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The word 'gaslighting' became increasingly well-known after use in connection with Trump Shawn Thew-Pool/Getty Images

Have you ever had a debate with someone with an opinion that really mattered to you and left it feeling stupid and lost? Chances are, they may have been gaslighting you.

'Gaslighting' is described as a form of manipulation through "persistent denial, misdirection, contradiction and lying" in order to undermine someone else's beliefs or memories, according to Oxford Dictionary. In essence, whenever someone undermines your grasp of an idea or makes you crazy – that's gaslighting.

Despite its recent use the term originated from the 1938 play Gas Light, which the main character was victim to her emotionally abusive husband. In it, the husband alters small elements of their environment yet insists she's mistaken whenever she notices them. Through destroying her perception of reality, he successfully enacts a unique kind of torment and abuse.

Since then, 'gaslighting' has experienced a recent political resurgence, thanks to Donald Trump. From New York Times and Teen Vogue to vocal psychologists such as Bryant Welch and Robert Feldman, the term has come back into modern lexicon. Trump's firm denial of things he's publicly said or done despite evidence are examples of him gaslighting the public and one of the reasons the term is frequently used now.

On the other hand, the term has also been aligned to issues of racism and it comes into play in a number of ways. One is that throughout history, the erasure ethnic minorities' narratives has sadly been a reality for a number of groups. The removal of their history from classrooms and textbooks is one example of how their perception of the world has been thrown into question.

Another example are daily occurrences such as the denial of white privilege – things like saying racism doesn't exist, stereotyping and generally disbelieving a person of colour's experience are all examples. The successful film Get Out which grossed $254 million, brought these ideas into a visual representation. Through horror tropes and ideas of suburban racism, Vox argued the film presents what gaslighting is like for black men and women.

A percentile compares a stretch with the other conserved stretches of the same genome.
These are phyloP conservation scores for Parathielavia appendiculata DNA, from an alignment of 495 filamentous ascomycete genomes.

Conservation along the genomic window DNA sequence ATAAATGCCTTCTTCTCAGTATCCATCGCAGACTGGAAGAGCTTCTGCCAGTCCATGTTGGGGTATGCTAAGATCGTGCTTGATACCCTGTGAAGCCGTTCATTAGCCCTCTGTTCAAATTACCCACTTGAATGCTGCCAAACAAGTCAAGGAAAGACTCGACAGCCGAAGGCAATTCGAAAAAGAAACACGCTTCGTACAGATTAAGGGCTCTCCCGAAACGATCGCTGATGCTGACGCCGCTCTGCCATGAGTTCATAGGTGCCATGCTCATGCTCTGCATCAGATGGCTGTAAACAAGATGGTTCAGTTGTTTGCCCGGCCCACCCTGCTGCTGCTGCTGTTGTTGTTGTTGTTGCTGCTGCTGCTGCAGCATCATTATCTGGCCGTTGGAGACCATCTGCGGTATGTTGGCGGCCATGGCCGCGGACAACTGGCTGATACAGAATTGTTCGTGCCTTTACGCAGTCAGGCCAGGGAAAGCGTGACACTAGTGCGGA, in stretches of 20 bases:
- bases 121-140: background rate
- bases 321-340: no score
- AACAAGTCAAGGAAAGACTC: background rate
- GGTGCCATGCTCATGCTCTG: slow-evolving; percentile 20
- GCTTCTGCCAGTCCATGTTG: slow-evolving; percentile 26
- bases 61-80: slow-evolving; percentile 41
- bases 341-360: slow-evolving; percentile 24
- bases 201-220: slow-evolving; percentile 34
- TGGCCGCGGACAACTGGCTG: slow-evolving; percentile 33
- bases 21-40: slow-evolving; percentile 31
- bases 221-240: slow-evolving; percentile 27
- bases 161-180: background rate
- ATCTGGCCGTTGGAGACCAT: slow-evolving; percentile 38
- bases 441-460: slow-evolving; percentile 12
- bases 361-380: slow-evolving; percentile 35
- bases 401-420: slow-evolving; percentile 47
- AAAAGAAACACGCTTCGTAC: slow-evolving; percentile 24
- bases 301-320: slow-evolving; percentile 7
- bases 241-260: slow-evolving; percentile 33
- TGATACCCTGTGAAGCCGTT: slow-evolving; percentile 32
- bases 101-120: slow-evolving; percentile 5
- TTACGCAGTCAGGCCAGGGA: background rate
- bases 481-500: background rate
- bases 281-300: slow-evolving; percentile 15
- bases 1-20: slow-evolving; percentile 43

In a recent use, an ex-worker of Lena Dunham called the actress out after she undermined a rape allegation against her friend. Writer Zinzi Clemmons wrote a letter in which she vowed never to write for Dunham's newsletter and called her out for "hipster racism" and concluded that in the end, this was undeniable gaslighting.

"I'd call their strain 'hipster racism', which typically uses sarcasm as a cover , and in the end, it looks a lot like gaslighting – 'It's just a joke. Why are you overreacting?'" Clemmons wrote.

Her letter pointed to the insidious and widespread gaslighting people of colour experience from people who pretend to know better. In a way this can be traced back to Trump and the way gaslighting is being used in politics to scare and confuse.

Ultimately, whilst the word is being used in widely differing uses today, it points to a sinister time in the way things are debated. In the post-truth era where the term 'fake news' is branded needlessly and information is questionable, evidently there's good reason to call out gaslighting whether it's because of racism or politics.